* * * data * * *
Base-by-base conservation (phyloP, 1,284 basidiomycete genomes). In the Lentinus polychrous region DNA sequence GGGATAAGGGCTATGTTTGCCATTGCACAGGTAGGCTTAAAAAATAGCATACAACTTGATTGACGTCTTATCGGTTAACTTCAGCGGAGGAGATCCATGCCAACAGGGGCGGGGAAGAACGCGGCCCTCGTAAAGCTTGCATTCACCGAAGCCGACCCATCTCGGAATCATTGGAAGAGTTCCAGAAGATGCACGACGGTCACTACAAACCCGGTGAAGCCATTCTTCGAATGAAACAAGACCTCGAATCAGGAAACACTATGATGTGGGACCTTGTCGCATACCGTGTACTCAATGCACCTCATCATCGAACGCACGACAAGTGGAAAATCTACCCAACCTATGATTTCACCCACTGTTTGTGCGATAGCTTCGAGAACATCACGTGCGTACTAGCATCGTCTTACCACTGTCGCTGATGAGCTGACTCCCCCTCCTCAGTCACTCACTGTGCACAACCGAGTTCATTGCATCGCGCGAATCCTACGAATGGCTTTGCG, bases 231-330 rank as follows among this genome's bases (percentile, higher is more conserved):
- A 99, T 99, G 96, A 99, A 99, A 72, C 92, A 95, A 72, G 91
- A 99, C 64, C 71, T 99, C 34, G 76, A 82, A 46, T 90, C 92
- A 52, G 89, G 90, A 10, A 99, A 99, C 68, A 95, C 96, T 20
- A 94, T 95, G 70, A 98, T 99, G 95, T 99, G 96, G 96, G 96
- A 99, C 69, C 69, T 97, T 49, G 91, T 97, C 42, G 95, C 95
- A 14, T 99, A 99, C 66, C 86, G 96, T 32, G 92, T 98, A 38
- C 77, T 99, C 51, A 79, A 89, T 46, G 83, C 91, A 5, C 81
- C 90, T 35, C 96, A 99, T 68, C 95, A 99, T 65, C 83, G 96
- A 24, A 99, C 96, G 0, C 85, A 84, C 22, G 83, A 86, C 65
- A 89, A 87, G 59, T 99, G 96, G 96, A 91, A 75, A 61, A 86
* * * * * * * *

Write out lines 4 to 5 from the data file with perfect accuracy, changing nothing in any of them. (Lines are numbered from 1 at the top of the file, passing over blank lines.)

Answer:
- A 52, G 89, G 90, A 10, A 99, A 99, C 68, A 95, C 96, T 20
- A 94, T 95, G 70, A 98, T 99, G 95, T 99, G 96, G 96, G 96